Saturday, May 26, 2012

What I Learned From Polling People

Earlier this week, I asked my readers to vote on their favorite book blurb for Becoming Brigid.  I had hoped that between blog buddies and tweeps, I'd get lots of feedback.
And I learned a lot; I just didn't learn what I thought I'd learn.  See, I thought I'd learn which book blurb caught people's attention the most.  I didn't learn that at all.  Instead I learned the following:
1) If over 100 people view a blog post with a poll, fewer than 10% of them will actually bother to vote.
2) People who do bother to vote will nearly always pick the first option they read.

How I learned the first of the two is pretty obvious.  The second, however, took more effort.
You see, on the blog, nearly everyone who voted or commented chose option #1, which I thought was clearly not the strongest of the three.  I wondered if I were totally wrong or if people were just picking it because it was first.  So I put the three options into PDFs and took them to school.  I told two classes of 7th graders that I needed their opinions, and I gave them little slips of paper to vote for their favorite.  I told them they could not discuss their opinions until after the vote, as I didn't want them to be influenced by their friends' choices.  (In case you're wondering, I had them do this during planner check time, so I was not wasting teaching time, as they would normally have been reading then anyway.)
As I suspected, they were clearly influenced by which blurb came first.  The two classes were much the same in ability level, yet 5th period, which had option #2 presented first, voted mostly for option #2, and 6th period, which had option #3 presented first, voted mostly for number 3.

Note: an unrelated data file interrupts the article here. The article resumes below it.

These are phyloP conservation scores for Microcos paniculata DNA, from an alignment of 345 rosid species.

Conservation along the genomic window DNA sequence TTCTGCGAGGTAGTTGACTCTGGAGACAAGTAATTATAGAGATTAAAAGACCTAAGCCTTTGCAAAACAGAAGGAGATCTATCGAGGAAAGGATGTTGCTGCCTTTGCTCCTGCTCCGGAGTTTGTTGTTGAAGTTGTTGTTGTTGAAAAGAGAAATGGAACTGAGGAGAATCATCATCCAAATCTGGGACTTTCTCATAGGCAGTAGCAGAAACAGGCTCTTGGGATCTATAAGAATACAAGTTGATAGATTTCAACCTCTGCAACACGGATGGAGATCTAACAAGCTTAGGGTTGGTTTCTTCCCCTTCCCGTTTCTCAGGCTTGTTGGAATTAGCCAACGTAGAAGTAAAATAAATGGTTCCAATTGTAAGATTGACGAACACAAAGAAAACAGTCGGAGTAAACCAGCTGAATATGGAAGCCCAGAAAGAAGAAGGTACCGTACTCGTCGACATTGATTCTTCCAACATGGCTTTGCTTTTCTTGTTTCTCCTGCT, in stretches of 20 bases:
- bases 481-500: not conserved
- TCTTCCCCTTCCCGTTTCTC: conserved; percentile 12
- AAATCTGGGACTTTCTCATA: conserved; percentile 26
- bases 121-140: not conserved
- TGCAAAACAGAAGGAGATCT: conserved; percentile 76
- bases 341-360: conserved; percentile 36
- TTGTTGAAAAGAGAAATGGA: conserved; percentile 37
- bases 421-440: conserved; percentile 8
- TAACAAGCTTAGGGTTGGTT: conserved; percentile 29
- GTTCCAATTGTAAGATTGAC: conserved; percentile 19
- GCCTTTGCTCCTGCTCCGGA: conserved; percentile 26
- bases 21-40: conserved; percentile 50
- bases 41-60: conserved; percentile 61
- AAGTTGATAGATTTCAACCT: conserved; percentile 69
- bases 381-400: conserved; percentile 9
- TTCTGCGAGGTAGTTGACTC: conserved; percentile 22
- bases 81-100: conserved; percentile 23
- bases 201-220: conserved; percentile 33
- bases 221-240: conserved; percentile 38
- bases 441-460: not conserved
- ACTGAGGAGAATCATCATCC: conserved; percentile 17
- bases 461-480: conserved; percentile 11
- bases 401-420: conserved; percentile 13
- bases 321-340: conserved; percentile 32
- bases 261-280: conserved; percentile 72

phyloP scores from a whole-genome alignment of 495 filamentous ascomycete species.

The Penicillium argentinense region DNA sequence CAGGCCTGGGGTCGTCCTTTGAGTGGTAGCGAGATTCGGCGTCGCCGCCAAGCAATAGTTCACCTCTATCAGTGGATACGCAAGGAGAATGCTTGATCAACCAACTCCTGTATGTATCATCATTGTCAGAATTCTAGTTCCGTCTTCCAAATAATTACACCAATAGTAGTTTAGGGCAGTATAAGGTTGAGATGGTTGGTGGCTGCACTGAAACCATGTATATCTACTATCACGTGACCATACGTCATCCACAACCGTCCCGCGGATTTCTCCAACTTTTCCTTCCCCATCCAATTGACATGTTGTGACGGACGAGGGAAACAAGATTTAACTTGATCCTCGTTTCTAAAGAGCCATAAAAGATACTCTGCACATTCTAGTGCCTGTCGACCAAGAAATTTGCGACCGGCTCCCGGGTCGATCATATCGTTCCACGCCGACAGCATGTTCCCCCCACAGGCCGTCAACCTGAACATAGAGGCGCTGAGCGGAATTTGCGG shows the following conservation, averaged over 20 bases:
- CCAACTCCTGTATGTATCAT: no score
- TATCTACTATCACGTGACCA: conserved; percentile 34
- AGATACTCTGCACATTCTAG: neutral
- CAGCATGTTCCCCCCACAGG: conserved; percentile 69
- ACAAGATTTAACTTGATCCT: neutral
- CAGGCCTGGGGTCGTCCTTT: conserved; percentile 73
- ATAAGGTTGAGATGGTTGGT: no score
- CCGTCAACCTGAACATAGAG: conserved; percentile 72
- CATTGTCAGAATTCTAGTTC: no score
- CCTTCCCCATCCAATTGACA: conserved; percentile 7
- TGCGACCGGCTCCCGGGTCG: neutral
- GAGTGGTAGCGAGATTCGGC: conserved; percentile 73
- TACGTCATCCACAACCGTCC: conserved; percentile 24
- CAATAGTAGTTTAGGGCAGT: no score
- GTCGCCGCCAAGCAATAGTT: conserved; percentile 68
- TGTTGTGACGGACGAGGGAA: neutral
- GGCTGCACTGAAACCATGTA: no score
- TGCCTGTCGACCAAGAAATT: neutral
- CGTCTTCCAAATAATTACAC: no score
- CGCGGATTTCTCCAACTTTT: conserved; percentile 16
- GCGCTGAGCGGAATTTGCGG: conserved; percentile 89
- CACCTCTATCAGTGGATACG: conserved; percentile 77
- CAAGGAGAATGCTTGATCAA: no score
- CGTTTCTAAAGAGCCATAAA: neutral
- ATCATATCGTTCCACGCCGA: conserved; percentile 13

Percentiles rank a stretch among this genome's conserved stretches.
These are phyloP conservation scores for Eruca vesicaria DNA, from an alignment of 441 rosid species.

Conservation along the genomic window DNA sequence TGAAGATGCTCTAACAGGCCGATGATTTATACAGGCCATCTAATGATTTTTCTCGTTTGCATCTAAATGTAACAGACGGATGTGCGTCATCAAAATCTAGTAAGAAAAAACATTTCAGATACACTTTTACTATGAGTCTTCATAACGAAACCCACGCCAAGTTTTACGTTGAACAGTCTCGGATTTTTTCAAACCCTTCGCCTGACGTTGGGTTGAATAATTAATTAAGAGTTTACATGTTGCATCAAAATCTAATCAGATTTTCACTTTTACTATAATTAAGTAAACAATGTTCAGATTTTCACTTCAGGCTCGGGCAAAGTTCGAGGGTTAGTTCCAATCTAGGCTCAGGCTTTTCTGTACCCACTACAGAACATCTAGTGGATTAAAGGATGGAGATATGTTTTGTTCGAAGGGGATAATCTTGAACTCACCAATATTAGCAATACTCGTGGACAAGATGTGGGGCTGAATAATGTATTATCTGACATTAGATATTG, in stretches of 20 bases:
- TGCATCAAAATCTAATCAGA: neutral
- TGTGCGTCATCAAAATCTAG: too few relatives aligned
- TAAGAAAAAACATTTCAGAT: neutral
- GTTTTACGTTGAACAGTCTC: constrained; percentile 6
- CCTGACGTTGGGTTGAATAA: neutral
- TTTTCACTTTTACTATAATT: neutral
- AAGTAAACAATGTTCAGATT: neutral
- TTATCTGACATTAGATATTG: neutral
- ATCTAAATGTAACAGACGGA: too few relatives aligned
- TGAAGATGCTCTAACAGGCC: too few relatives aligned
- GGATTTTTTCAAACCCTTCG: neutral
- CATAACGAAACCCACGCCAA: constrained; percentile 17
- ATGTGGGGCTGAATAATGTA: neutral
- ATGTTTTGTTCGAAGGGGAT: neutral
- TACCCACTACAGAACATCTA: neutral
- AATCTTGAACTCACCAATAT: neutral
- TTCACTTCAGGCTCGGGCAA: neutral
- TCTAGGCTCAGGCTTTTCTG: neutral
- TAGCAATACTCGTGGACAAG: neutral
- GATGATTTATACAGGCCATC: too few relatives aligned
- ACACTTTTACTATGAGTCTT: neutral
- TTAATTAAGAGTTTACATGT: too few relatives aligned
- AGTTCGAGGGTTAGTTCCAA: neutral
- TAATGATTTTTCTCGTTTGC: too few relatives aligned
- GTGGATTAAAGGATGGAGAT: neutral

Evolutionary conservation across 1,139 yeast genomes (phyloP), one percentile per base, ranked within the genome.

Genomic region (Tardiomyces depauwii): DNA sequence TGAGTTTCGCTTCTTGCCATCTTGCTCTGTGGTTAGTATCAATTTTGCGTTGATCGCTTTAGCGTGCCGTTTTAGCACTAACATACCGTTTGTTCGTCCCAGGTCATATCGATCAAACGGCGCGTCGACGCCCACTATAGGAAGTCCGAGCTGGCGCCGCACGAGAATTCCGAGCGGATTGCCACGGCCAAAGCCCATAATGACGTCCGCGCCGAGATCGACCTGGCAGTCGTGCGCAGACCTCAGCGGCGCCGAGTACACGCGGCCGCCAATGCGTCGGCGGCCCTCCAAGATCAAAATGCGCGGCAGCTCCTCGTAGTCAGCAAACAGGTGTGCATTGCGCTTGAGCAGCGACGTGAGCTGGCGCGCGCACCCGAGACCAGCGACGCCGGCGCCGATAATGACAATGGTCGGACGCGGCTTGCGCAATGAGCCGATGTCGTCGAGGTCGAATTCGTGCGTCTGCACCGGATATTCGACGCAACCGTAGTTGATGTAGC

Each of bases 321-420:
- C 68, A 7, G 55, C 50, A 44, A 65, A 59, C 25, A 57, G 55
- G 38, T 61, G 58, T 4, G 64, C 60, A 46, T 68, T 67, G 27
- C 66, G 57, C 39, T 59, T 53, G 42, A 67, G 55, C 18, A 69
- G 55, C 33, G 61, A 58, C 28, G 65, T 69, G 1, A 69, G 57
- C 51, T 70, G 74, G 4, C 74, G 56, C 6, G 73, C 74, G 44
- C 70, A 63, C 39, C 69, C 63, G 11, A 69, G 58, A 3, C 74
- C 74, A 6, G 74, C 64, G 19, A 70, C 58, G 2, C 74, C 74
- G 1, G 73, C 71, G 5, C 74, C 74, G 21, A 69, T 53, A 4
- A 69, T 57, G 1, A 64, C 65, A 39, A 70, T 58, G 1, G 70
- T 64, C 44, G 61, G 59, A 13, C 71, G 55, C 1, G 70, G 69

Here are the grand totals:
Blog: 7 votes total, six of them were for option #1, which was presented first.  That's 85%
5th period: 34 votes total, 10 for option #1, 21 for option #2 (presented first), and 3 for option #3.  That's 29% for option #1, 61.7% for option #2, and 8% for option #3.
6th period: 30 votes total (we had several absent kids that day), 8 voted for option #1 (26.6%), 10 for option #2 (33%), and 13 (43%) for option #3, which was presented first.

This was all very interesting, but not particularly helpful with regard to my selecting the actual book blurb.

Blog reader and champion beta reader of mine, Tempppo, however, e-mailed me some thoughtful comments, and I may e-mail my English teacher buddy from another school, who was a super alpha-reader for me for this ms.


  1. That's kind of funny, I may have to use a poll like that when I cover statistics in class next year.
    It makes me wonder why. Is it because they are too lazy to listen after the first one, it's just easier to pick #1? Or maybe they are all equally good (or bad) that the first one seems better because they had nothing to compare it to when they hear it. Maybe the first one seems the best because when they hear it all the information is new to them, during the following ones they make predictions on where the blurb is going and when it doesn't follow their expectations, it seems wrong to them.
    Interesting. Veeeery interesting.

    1. I have no idea why. Everything you mentioned has crossed my mind. It is a weird phenomenon, but I doubt it's an isolated one.

    2. It would be an interesting phenomena to study. We should write a grant and see if we can get $3,000,000 in Federal Funding to do a study.